Memory and Icons
Fate of the photographic icon of war in the age of embedded journalism and the digital camera: why so few images of the conquest of Iraq are recollected, and so many of the fall of the Twin Towers pre-selected? The importance of counter-narratives for fixing meaning to shots of fighting or suffering, and the latent possibilities of the democratization of image-production today.
Spectacle and Terror
After Gopal Balakrishnan’s engagement with Afflicted Powers in NLR 36, Julian Stallabrass turns to the Retort collective’s conception of spectacle and its Islamist antagonists. Does a Debordian optic occlude the oppositional potential of modern technologies?
Julian Stallabrass on Sam Williams, Free as in Freedom: Richard Stallman’s Crusade for Free Software. The iconoclastic hacker who is challenging Microsoft’s dominion, using ‘copyleft’ agreements to lock software source codes into public ownership. Cultural and political implications of treating programs like recipes.
Sebastiao Salgado and Fine Art Photojournalism
“Black-and-white photographs of a vast pit, its sides cut into a giant’s stairway and scaled by crude ladders, its surface covered with figures, most bearing large sacks; scanning the space between foreground and distant background, the effect is dizzying—there must be thousands of these figures. The pictures are . . .” read more
“What appear to be a sequence of old snapshots in faded colour have been framed and hung on the gallery wall. They look as if they had been dug from some forgotten trunk in a family home, yet they show only backgrounds—walls, garden lawns, a deserted tea-table, an . . .” read more
In and Out of Love with Damien Hirst
“On weekends at the Tate Gallery, long queues of pretty young, pretty cool people would form before two tall glass cases arranged to make a narrow corridor. Each case contained one half of a cow which had been split lengthways from nose to tail, and the queue was . . .” read more
Empowering Technology: The Exploration of Cyberspace
“The face of Thomas Paine, rendered in yellow and pink, graces the cover of the first British edition of Wired, a successful magazine from the United States devoted to proselytizing the benefits of computer networking. For the technophile devotees of this subject, it is far more than a . . .” read more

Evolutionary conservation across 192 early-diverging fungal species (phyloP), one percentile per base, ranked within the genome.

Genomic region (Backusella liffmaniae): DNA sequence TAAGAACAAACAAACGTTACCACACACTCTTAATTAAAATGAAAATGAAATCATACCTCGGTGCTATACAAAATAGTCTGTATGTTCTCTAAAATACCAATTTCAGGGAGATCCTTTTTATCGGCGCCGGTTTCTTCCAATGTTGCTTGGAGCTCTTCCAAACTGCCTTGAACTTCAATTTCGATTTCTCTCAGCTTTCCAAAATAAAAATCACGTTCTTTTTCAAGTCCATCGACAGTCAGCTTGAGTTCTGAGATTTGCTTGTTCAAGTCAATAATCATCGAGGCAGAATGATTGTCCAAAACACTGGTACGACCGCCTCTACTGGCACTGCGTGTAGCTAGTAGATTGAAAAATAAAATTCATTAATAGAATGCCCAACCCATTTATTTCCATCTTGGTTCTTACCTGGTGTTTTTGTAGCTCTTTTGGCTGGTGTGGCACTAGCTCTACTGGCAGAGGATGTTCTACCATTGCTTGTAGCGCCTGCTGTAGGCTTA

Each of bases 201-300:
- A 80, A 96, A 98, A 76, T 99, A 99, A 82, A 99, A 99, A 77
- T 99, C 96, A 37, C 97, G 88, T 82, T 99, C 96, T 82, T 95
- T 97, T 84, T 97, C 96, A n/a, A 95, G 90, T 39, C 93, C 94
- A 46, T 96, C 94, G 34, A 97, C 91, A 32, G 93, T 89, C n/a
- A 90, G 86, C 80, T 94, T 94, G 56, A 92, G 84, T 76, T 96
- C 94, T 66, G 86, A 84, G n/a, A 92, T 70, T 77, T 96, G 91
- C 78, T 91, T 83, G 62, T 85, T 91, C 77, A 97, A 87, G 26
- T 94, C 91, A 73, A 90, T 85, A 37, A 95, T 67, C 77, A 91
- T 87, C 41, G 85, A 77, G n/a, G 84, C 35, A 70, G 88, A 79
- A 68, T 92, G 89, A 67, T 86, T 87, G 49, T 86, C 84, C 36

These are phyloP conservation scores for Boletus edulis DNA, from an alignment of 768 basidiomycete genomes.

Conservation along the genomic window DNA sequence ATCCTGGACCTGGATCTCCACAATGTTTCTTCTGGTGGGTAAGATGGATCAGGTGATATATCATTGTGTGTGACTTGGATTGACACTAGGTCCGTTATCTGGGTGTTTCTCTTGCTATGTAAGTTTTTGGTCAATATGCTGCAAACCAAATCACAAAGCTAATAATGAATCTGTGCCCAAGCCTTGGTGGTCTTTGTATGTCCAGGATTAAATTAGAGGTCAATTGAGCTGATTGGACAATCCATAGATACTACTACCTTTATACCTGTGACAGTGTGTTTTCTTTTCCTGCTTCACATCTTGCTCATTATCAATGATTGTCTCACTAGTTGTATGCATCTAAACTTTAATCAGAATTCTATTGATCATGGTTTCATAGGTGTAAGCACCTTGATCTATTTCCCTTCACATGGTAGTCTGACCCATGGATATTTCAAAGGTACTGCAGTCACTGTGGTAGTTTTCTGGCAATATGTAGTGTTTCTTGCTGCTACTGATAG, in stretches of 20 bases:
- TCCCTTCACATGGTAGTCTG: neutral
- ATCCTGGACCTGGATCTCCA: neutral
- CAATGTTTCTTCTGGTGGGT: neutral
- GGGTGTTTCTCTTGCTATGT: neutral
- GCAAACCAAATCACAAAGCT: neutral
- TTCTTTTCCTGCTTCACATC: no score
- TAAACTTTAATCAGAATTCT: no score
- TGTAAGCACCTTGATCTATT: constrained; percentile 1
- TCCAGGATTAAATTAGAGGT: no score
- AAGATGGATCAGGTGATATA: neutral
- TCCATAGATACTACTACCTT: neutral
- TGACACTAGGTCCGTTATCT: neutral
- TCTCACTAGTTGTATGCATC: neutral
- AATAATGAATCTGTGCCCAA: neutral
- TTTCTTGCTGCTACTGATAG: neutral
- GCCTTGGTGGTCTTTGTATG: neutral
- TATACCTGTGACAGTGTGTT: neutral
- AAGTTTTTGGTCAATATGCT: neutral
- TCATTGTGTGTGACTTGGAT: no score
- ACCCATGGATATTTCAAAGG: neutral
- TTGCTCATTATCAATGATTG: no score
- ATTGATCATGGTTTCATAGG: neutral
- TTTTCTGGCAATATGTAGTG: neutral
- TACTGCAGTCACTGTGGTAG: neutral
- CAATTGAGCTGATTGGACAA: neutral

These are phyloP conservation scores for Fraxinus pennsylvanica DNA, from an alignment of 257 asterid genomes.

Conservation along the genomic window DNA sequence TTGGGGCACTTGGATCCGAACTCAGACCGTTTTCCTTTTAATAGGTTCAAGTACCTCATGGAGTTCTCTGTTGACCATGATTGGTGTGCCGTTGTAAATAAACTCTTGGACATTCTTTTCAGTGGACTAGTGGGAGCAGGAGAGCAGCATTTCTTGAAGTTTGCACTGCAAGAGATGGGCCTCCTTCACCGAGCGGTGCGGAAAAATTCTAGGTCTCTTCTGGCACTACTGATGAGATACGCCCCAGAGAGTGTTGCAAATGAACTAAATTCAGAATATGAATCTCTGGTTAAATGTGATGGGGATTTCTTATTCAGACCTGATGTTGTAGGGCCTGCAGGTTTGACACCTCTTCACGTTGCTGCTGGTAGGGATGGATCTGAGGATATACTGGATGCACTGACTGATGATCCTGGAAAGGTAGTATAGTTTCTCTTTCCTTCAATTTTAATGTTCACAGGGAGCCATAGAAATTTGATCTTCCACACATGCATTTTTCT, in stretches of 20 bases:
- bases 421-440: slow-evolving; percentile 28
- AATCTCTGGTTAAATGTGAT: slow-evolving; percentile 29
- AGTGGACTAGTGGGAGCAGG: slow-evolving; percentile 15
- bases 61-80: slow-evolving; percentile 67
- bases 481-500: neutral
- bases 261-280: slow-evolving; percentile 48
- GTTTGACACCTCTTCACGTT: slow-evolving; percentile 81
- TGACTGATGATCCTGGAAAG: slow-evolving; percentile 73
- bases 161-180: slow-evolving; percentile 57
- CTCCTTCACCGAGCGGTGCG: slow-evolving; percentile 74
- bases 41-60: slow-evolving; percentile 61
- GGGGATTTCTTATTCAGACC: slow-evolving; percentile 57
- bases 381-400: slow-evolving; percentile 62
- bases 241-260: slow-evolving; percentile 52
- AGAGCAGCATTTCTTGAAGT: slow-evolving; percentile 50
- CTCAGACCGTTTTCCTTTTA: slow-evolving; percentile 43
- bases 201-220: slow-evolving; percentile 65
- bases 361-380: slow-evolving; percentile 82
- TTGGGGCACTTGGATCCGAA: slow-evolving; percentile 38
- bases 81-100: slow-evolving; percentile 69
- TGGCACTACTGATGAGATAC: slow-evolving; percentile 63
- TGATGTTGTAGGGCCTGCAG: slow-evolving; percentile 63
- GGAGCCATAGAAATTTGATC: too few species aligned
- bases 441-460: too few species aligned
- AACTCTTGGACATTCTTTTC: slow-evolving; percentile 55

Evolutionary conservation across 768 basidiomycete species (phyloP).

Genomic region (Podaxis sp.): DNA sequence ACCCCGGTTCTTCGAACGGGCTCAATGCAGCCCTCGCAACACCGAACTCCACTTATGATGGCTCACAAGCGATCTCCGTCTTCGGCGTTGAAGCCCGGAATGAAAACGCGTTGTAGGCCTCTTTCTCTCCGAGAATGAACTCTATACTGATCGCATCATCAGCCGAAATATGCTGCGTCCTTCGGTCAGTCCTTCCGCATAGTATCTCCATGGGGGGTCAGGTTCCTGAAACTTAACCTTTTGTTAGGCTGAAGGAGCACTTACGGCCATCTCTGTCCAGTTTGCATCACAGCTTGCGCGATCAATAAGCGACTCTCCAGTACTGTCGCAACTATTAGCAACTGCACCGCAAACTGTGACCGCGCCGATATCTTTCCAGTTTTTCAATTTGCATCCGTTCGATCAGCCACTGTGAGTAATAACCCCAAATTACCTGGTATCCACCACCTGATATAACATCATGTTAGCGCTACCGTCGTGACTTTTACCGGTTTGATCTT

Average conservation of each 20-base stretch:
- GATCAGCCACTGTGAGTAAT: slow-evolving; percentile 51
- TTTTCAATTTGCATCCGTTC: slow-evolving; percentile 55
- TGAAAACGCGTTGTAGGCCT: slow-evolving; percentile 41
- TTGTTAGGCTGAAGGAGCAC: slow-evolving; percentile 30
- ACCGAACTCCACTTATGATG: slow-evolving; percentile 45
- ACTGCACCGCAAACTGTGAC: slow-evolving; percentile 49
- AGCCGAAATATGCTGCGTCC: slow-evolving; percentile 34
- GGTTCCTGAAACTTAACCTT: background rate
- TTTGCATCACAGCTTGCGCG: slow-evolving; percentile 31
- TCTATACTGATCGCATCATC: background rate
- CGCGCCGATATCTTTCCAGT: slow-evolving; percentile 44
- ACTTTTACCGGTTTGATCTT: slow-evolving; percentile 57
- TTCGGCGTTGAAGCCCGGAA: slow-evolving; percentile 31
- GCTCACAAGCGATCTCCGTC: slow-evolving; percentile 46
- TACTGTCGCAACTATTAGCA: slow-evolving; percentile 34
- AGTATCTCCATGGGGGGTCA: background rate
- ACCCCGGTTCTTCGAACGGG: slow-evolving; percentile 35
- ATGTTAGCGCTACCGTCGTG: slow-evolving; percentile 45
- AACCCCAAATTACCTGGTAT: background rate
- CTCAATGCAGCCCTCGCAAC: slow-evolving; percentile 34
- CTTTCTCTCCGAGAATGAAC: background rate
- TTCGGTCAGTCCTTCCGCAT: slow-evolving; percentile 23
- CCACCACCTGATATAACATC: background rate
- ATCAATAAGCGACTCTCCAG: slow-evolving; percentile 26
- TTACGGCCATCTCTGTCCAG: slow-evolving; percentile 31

Success and Failure of Peter Fuller
“The British have not been well served by their most popular critics of modern art. Their specious prose and philosophical posturing often masked confused, contradictory thought, producing a writing that was both patronizing and mystifying. They tended to be isolated by an atmosphere of philistine hostility which rarely . . .” read more
Just Gaming: Allegory and Economy in Computer Games
“‘We need a leader. We have many missions to complete. We have to assassinate leaders of our aggressors, we have to destroy heavily guarded installations. We have many enemies, and they are not all human. We need to cross alien landscapes, over rocky surfaces, through vast subterranean caverns . . .” read more
Painting Desert Storm
“John Keane’s exhibition of paintings, Gulf, depicting the Desert Storm campaign, aroused controversy because, faced by the righteous exercise of Western military might, it failed to demonstrate the standard mixture of endorsement and high-minded awe, rather making unaccountable suggestions about the operation of financial and media interests in . . .” read more
Autographs and Images: Snapshots of Berlin and Prague
“The changing visual environment of formerly Communist countries, in flux under the pressures of capitalist enterprise and economic chaos, is so provisional, its elements apparently so unwarranted, that it raises many questions in the mind of any visitor from the West. This essay is about some of those . . .” read more
The Idea of the Primitive: British Art and Anthropology 1918-1930
“The idea of the primitive has long been a potent and highly influential current in British thought and history. In particular, the period 1918–30 saw primitivism established as an important theme in writing on art and anthropology. Analysis of the concept may therefore usefully begin there—with a span . . .” read more